finally getting the 'spring' back in your step
Spring is a time of renewal, a chance to cleanse not just your closet but yourself, too. File photo.
The arrival of spring comes with special hints in the preceding weeks. There are certain smells in the air that remind us it’s not far off. The most distinct of smells I remember clearly from my days living in Ottawa was not necessarily a very pleasant one, in fact, it was the scent of dog droppings that had been left behind to freeze over the winter in the nearby park.
But it still meant that the dreaded cold months were coming to a close, which also means it’s time to do your taxes and clean out closets of long forgotten t-shirts and trinkets. Some people might hate doing those two things, but to me it feels as though I am shedding an old skin and coming back to life after hibernating for a few months.
This is my favourite time of year. While some people mark Jan. 1 as their day of change and renewal, I save mine for the first day of spring. I’ve never been much of a resolution maker – in the past I’ve made a list of things I wish to accomplish and forgot about it in a drawer, mainly because I have other, more important lists that consume me, especially around such a busy time of year. I will rediscover the resolutions and let them come in time, or by the time I find them I will realize they were unrealistic or unnecessary.
When spring finally arrives, the weather is milder and I’m slightly more motivated to step outside. To be honest, winter blues hit me hard, as they do for many people, so my whole mindset changes. Sometimes I think it’s because I was born just several days after the coming of spring, but this could also be a coincidence. Maybe this is how everyone feels.
For me, it’s more than just spring cleaning in the physical sense. It’s also a time to reflect on yourself. Sometimes, throwing out old things can be a part of this. It can affect us emotionally, this physical baggage weighs on us in more than one sense. We hold on to certain objects and artifacts, and perhaps five years ago they meant something important, but now they don’t. It’s OK to admit this, but it can be hard to get to that point.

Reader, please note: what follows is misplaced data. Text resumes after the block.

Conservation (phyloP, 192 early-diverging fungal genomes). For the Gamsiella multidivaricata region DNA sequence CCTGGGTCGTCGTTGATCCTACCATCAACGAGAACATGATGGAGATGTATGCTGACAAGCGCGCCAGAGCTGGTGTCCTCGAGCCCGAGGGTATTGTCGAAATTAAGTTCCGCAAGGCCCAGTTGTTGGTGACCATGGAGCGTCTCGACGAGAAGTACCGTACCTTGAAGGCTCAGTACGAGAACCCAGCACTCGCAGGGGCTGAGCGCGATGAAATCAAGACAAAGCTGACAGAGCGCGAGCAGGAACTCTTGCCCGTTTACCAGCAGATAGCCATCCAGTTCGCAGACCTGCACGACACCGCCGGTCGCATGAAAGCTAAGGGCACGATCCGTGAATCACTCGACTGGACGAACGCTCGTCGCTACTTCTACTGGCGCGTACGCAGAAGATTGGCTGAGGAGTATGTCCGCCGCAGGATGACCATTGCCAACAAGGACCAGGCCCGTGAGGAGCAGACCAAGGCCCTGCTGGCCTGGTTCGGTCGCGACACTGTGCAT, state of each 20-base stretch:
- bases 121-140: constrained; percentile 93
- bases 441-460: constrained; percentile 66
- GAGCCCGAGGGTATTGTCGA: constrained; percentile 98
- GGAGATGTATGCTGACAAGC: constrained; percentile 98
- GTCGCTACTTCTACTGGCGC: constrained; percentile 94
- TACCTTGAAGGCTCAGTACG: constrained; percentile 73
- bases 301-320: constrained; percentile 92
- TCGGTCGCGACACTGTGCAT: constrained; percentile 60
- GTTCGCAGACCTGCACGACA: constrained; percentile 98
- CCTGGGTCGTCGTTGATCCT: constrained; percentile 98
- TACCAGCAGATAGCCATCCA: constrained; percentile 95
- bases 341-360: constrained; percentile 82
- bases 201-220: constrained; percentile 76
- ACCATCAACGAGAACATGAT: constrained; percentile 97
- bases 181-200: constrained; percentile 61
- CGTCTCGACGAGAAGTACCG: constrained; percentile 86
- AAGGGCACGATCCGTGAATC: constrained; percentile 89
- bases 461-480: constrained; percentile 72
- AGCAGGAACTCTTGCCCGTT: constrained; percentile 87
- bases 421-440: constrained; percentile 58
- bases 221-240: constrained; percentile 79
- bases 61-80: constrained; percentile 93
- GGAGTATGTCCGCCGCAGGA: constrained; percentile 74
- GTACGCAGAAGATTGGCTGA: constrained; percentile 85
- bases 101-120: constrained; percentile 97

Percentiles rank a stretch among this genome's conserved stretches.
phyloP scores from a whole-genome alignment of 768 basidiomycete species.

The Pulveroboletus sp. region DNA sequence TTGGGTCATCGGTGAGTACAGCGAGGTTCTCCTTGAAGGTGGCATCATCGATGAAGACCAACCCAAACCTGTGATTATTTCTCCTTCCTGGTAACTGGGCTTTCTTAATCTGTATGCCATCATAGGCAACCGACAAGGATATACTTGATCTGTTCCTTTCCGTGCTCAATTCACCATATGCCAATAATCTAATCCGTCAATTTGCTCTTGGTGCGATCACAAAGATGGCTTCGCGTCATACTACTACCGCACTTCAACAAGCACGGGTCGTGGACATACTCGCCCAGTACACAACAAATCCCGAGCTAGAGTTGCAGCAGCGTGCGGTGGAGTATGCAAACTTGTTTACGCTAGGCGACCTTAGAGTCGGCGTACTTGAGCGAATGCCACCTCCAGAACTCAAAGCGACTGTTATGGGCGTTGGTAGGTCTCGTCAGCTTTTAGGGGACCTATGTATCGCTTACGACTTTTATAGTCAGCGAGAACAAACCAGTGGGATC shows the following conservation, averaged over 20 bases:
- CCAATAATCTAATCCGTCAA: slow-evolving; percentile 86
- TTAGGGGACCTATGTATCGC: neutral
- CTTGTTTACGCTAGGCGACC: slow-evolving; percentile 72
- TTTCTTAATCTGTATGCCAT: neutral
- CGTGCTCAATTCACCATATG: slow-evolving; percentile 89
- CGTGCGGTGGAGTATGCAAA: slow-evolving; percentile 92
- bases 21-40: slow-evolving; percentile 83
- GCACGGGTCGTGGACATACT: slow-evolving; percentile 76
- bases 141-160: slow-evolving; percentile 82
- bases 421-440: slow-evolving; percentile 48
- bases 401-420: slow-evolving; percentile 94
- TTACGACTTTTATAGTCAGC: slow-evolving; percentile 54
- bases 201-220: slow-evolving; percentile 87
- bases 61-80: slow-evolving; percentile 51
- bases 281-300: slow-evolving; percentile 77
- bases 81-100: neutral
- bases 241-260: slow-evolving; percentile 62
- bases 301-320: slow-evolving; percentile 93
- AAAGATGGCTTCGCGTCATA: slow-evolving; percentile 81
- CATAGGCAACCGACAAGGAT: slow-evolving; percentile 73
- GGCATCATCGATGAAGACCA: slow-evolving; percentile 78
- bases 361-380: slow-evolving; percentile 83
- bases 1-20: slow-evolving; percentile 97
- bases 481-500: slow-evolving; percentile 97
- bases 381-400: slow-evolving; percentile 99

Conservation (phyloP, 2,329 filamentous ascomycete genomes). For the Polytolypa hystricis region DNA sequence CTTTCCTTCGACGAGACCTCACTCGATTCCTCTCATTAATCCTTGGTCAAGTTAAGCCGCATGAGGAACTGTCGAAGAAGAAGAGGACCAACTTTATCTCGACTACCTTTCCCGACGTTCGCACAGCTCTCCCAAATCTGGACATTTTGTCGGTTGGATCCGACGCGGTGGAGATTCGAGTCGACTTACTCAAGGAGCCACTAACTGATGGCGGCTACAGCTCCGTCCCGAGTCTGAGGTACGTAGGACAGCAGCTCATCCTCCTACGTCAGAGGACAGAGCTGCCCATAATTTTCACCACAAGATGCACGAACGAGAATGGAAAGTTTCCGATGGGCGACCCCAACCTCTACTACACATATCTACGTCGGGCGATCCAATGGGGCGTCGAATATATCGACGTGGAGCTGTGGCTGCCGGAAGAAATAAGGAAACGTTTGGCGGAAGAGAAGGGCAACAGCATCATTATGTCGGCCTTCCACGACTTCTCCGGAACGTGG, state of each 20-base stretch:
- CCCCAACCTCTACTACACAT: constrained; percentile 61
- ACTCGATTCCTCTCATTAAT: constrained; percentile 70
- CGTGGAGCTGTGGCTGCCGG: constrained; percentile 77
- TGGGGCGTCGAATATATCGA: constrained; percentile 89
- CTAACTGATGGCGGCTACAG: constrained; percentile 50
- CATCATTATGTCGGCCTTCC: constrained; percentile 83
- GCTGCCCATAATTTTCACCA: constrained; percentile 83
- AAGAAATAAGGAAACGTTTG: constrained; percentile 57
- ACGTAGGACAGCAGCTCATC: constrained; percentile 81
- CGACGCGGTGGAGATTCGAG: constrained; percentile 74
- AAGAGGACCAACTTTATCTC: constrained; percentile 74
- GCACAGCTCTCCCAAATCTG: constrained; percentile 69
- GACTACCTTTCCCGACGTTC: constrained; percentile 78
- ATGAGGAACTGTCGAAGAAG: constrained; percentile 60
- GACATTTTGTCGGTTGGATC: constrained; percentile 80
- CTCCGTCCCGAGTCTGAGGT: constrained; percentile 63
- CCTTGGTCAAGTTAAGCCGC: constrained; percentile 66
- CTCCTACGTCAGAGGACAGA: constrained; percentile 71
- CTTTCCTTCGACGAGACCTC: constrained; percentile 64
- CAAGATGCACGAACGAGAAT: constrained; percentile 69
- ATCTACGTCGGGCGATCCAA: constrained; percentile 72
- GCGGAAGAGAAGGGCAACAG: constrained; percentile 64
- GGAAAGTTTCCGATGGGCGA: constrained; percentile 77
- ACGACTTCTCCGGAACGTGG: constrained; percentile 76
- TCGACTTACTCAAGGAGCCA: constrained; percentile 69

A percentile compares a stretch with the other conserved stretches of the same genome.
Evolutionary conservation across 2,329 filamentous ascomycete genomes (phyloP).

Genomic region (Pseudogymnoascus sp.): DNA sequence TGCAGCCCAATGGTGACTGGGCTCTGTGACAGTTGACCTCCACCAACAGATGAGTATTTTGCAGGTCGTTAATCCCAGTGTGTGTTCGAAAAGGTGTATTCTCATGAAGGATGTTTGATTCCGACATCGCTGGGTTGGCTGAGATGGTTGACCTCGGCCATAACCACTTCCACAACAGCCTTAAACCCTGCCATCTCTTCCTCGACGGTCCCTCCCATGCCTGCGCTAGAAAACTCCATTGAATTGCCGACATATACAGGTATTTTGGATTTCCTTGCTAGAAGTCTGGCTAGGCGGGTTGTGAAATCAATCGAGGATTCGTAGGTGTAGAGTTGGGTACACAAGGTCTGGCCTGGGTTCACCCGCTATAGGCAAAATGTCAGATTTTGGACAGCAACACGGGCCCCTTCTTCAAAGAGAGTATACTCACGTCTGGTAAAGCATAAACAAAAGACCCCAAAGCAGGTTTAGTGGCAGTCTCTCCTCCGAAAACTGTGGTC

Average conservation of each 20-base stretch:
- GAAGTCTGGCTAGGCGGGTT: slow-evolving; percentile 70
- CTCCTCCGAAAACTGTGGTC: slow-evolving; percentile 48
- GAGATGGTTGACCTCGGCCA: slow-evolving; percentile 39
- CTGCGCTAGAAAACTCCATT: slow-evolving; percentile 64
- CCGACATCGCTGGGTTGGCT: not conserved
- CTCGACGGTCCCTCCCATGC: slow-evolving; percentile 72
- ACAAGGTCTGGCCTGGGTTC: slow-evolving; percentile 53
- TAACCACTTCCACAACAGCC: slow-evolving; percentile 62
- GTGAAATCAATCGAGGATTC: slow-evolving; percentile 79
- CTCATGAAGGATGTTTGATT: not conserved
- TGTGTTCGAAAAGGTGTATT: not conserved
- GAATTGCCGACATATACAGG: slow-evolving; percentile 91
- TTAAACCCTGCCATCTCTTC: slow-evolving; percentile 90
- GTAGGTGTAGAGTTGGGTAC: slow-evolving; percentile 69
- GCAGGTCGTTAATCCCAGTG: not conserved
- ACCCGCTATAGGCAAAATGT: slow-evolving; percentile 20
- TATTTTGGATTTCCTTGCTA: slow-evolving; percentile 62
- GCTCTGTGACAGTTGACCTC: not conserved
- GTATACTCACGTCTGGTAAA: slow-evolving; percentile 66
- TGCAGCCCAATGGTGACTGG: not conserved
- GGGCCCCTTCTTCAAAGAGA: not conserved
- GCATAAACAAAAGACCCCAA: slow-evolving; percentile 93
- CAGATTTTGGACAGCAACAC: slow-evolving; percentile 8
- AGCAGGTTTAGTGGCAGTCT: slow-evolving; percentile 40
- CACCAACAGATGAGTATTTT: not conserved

I used to be a person who had a lot of things. A closet bursting with shoes, dresses and bags, knick knacks that were scattered along my desk and dressing table. Things that my grandmother would refer to as ‘treasures’, a double entendre that could also translate to ‘junk’.
Looking back, I’m not sure why I had all of these things. Sometimes I think they were some sort of protection. I tended to buy things when I was sad or upset, like a defense mechanism. An unhealthy habit I developed as a teenager that I realized early on I had to break.
It was spring time when I was preparing to move overseas. I packed up bags and bags full of these things I had spent my short life collecting. My attachment to them was somewhat weird and hard to understand, even for myself. Of course, some things will have special meaning forever, like family heirlooms or pieces of jewelry passed down from the women in generations before me, my great grandfather’s hat, my papa’s thick-rimmed glasses. Those, I will keep forever, because sentiment and old photos are important to me.
But the little oddities accumulated from random shops and wherever else, I realized those didn’t matter. And so, I learned to let them go. I had to force myself, and it wasn’t easy. It was similar to pulling a bandage off quickly; I had to drop the bags at the donation centre and peel off with no regrets.
To my surprise, it was refreshing, and I felt so free after relinquishing these objects. It was as though a weight had been lifted from my shoulders. It’s safe to say, I will never be a pack rat. My love for space has grown, and my love for things has diminished. I connect this awakening to the new season. When things start to sprout and bloom again, it makes me feel healthier and all around better.
Shedding your emotional and physical baggage, letting it run down the drains with the melted snow and ice, this is what really helps to put the spring back in your step.